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2005

Fall 2005

 

Saturday, October 29 at 12pm
The students of the PhD program in French are sponsoring its annual student conference, "French Orientalism: Culture, Politics, and the Imagined Other." The one-day conference will feature student presentations on the subject of French Orientalism. Please visit the conference webpage for the call for papers and additional information.

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Spring 2005

 

Monday, February 14, 6:00pm 
The Henri Peyre French Institute with the Ph.D. Program in French Celebrate the publication of the Yale Anthology of Twentieth-Century French Poetry, edited by Mary Ann Caws, published in summer 2004 and of the Henri Peyre: His Life in Letters,edited by John D. Kneller, also with Yale University Press, appearing in 2005.

Welcoming remarks will be followed by readings of selected letters, readings of selected translated poems, and a reception.

Skylight Room, 9100, The Graduate Center

 

Friday, February 18 at 7:30pm 
Jean-Racine: Bajazet

United States premier, presented by the Ph.D. Program in French 

The Ph.D. Program in French at the Graduate Center, CUNY will present, in French, a fully staged presentation of Jean-Racine’s tragedy Bajazet. This will be the United States premier of the play in its original form.

The Ph.D. Program in French at the C.U.N.Y. Graduate Center will present a fully staged presentation of Jean-Racine’s tragedy Bajazet. This will be the American premiere of the play in its original form.

The production will present a major work of one of France’s greatest playwrights in a manner that is both faithful to the original performing style and relevant to today’s political and cultural environment. In order to achieve this, the staging, declamation, and gestures employed will carefully reflect seventeenth-century French practice as revealed through several fundamental period writings relevant to theatrical performance including Bary’s Méthode pour bien prononcer un discours, Le Gras’s La Rhétorique françoise, Grimarest’s Traité du récitatif, Poisson’s Réflexions sur l’art de parler, theConférence sur l’expression of Charles Le Brun, and the memoirs of Louis Racine, the playwright’s son. The production will also feature seventeenth-century theatrical costumes.

In addition to respecting seventeenth-century French performing conventions, this production will highlight several societal concerns of seventeenth-century France which remain relevant today, including issues of cultural and national identity and othering, gender roles, the political role of women, dictatorship, and personal agency. These topics, along with a discussion of the work, its interpretation and significance, and the production techniques employed, will be explored in a pre-performance discussion presented by directors Desmond Hosford and Angèle Branca.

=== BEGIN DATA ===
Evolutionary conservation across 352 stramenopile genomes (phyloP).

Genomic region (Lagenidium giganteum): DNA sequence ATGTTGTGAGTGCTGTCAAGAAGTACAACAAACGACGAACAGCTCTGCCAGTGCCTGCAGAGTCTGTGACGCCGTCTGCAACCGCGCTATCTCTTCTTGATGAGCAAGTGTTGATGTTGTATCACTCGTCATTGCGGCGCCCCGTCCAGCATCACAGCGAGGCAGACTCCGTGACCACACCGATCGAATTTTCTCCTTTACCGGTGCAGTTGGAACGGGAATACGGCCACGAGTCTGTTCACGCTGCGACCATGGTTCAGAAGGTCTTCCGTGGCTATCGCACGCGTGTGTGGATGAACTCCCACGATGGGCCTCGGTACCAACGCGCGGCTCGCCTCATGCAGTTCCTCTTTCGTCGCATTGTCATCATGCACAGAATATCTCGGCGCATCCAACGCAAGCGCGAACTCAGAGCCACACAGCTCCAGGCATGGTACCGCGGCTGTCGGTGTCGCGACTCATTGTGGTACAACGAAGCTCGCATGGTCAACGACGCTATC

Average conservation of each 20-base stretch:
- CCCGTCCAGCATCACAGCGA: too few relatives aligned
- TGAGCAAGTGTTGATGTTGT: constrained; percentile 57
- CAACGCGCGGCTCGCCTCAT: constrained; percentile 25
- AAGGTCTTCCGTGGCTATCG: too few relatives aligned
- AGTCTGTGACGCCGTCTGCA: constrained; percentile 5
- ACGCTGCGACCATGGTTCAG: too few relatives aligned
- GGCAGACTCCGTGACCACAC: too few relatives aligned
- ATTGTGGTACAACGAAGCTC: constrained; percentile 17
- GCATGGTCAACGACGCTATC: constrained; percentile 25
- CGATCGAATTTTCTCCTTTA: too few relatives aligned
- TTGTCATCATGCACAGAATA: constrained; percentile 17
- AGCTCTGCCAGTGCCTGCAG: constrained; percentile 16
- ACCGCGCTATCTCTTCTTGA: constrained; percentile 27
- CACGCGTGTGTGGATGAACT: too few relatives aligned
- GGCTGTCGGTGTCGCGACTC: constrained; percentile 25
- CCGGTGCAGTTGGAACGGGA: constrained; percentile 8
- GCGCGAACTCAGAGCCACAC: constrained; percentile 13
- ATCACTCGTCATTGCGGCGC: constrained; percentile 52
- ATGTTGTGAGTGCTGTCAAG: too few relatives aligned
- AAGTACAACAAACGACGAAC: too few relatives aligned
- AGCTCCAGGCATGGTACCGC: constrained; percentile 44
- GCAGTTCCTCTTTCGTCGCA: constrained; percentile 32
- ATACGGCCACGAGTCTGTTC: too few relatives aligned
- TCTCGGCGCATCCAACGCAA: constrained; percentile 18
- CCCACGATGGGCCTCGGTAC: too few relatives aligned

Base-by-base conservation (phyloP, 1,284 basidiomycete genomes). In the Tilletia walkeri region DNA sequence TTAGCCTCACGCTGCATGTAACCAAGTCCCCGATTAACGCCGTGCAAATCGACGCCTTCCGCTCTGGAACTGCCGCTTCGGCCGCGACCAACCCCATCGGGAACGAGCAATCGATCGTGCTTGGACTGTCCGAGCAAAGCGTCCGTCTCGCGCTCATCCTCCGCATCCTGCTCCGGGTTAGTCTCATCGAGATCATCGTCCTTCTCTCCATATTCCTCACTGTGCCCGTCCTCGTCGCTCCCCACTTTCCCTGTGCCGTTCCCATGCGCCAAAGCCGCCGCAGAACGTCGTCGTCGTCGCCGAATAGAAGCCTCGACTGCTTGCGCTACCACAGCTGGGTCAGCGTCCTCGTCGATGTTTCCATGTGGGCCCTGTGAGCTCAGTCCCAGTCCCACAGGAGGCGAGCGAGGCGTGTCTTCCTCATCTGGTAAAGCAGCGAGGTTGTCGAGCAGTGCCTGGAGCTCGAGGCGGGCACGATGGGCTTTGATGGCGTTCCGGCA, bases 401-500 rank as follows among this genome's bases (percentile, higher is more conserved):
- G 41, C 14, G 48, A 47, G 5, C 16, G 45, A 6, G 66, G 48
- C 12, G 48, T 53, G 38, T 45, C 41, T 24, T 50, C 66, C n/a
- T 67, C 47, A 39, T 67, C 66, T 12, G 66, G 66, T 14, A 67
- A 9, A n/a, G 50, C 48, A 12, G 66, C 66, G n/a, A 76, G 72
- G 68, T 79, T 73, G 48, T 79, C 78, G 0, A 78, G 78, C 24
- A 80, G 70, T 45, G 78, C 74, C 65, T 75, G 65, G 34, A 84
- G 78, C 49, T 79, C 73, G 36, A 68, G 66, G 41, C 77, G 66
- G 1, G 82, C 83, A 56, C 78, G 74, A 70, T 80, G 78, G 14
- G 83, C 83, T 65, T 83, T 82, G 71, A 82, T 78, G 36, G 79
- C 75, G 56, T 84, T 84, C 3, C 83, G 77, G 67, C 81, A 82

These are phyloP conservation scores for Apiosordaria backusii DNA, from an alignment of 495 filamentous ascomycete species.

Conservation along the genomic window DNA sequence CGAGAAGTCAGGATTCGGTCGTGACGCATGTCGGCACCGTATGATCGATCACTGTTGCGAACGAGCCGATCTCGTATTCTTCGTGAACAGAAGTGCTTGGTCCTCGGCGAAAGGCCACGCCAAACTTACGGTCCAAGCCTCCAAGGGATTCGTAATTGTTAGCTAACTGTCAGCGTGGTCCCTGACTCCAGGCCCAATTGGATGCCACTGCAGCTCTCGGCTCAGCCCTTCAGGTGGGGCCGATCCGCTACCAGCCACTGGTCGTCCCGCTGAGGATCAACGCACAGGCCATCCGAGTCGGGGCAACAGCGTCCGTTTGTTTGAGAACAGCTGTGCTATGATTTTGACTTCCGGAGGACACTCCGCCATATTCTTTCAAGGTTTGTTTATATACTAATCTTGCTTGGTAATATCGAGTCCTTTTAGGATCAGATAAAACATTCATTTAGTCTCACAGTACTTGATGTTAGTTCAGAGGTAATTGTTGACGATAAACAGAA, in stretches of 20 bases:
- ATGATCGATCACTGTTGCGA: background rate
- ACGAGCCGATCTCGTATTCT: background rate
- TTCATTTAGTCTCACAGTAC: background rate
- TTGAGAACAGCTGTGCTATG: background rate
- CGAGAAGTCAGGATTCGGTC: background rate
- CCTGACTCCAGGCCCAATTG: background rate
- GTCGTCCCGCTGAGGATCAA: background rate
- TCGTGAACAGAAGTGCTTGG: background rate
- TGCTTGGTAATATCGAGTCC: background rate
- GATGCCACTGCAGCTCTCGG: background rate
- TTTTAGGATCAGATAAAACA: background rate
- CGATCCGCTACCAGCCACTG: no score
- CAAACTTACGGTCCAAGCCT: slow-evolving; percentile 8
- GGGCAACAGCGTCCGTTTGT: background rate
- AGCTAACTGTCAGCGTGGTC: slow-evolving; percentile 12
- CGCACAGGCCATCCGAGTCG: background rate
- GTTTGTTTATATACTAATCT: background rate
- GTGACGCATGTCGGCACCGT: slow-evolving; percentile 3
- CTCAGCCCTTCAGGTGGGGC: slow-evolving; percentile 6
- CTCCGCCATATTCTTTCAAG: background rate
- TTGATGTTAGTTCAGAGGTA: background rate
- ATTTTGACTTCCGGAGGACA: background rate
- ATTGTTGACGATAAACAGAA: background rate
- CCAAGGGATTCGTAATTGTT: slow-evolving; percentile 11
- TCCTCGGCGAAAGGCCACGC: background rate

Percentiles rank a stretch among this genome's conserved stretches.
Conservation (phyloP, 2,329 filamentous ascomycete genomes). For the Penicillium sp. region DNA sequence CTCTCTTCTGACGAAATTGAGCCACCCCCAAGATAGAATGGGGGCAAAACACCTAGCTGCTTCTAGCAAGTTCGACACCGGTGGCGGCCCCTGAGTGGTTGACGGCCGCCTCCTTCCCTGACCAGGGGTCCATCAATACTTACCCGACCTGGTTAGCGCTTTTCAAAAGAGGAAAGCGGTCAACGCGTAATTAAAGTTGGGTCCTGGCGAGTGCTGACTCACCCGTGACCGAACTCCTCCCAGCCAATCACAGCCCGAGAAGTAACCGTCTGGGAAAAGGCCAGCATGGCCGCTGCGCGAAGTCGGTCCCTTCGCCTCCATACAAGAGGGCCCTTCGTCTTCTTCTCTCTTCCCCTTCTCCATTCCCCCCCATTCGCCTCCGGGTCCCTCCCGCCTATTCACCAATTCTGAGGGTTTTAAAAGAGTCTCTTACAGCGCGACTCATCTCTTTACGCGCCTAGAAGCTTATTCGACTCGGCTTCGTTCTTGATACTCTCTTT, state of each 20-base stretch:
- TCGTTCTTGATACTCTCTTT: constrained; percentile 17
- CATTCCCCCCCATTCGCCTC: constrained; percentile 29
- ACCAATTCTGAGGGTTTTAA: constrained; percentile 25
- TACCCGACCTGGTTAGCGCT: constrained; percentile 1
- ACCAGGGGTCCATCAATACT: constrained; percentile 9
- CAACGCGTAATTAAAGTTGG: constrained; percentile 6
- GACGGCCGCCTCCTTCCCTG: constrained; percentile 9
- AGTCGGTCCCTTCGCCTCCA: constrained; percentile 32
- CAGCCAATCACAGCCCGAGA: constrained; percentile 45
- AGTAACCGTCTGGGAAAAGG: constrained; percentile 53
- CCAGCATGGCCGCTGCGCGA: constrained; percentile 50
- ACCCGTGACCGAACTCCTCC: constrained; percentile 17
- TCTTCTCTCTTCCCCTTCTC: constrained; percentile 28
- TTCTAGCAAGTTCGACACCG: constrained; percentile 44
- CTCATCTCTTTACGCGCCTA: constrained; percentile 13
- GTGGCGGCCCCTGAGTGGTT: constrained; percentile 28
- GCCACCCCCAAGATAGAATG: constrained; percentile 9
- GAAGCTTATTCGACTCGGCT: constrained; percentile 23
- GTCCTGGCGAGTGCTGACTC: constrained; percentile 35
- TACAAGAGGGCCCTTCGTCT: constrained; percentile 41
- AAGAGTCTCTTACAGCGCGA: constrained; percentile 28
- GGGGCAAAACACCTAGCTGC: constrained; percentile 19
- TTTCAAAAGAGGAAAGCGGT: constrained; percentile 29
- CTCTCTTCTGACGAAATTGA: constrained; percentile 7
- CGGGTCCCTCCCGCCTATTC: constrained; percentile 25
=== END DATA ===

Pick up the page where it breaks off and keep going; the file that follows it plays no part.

Grounded in solid academic research and sensitivity to French theatrical conventions of the seventeenth century, this production will present for the first time in the United States one of the great dramatic works of seventeenth-century France, complete and in its integrity, as a thought-provoking commentary on modern issues of global importance. The performance will be free and open to the public.
                                                                           

Elebash Recital Hall

Monday, March 7, at 5:00pm
Christopher Prendergast Lecture: Proust's Allegorical Body
Christopher Prendergast, Fellow of King's College Cambridge and Honorary Professor at the University of Copenhagen.
He is the General Editor for the new Penguin translation of Proust's novel, In Search of Lost Time, and is the author of The Triangle of Representation; Writing the City: Paris and the Nineteenth Century; The Order of Mimesis

 rooms 9204-9205

Wednesday, March 9, at 6:30pm
Lecture by Emmanuel Moses
Emmanuel Moses will give a lecture, as guest of Professor Marilyn Hacker, in the context of her Translation course. Sponsored by the Ph.D. Program in French.

Emmanuel Moses was born in Casablanca in 1959, spent his early childhood in France, lived in Israel from the ages of ten to eighteen, when he returned to France where he still lives. He is the author of four collections of poems and two novels. He received the prix Max Jacob in 1993 for l "Les Bâtiments de la compagnie asiatique" (Editions Obsidiane, Paris 1993). He is also a translator -- of German, of English, and of contemporary Hebrew poetry, notably of Yehuda Amichai. A bilingual collection of his poems in English, Last News of Mr. Nobody, with translations by Marilyn Hacker, C.K. Williams, Kevin Hart and others, was just published in the United States by the Other Press.

room 3306

Thursday, March 10, at 6:00pm
Meet the 2005 MLA President Domna Stanton
The Ph.D. Program in French at The Graduate Center, CUNY invites you to an evening around the work of the Modern Languages Association with the MLA's new president for 2005, Distinguished Professor Domna Stanton.

Martin Segal Theater

 

Friday, April 22, from 2:00 to 6:00pm.

Patronage and Performance: Women Rulers and Spectacle in the Renaissance

This Colloquium is cosponsored by the Ph.D. Program in French and the Renaissance Studies Certificate Program. The program includes:

Dympna Callaghan (English, Syracuse University) "Women as Instigators and Audience of Early Modern Poetry"

Honey Meconi (Music, University of Rochester, Eastman School of Music) "Marguerite of Austria and Music"

Break

Anthony Feros (History, University of Pennsylvania) "Court, Representation and Patronage in 17th century Spain."

Malcolm Smuts (History, University of Massachusetts-Boston) "Theater and Political Culture in the Entourage of Henrietta Maria" 


Recital Hall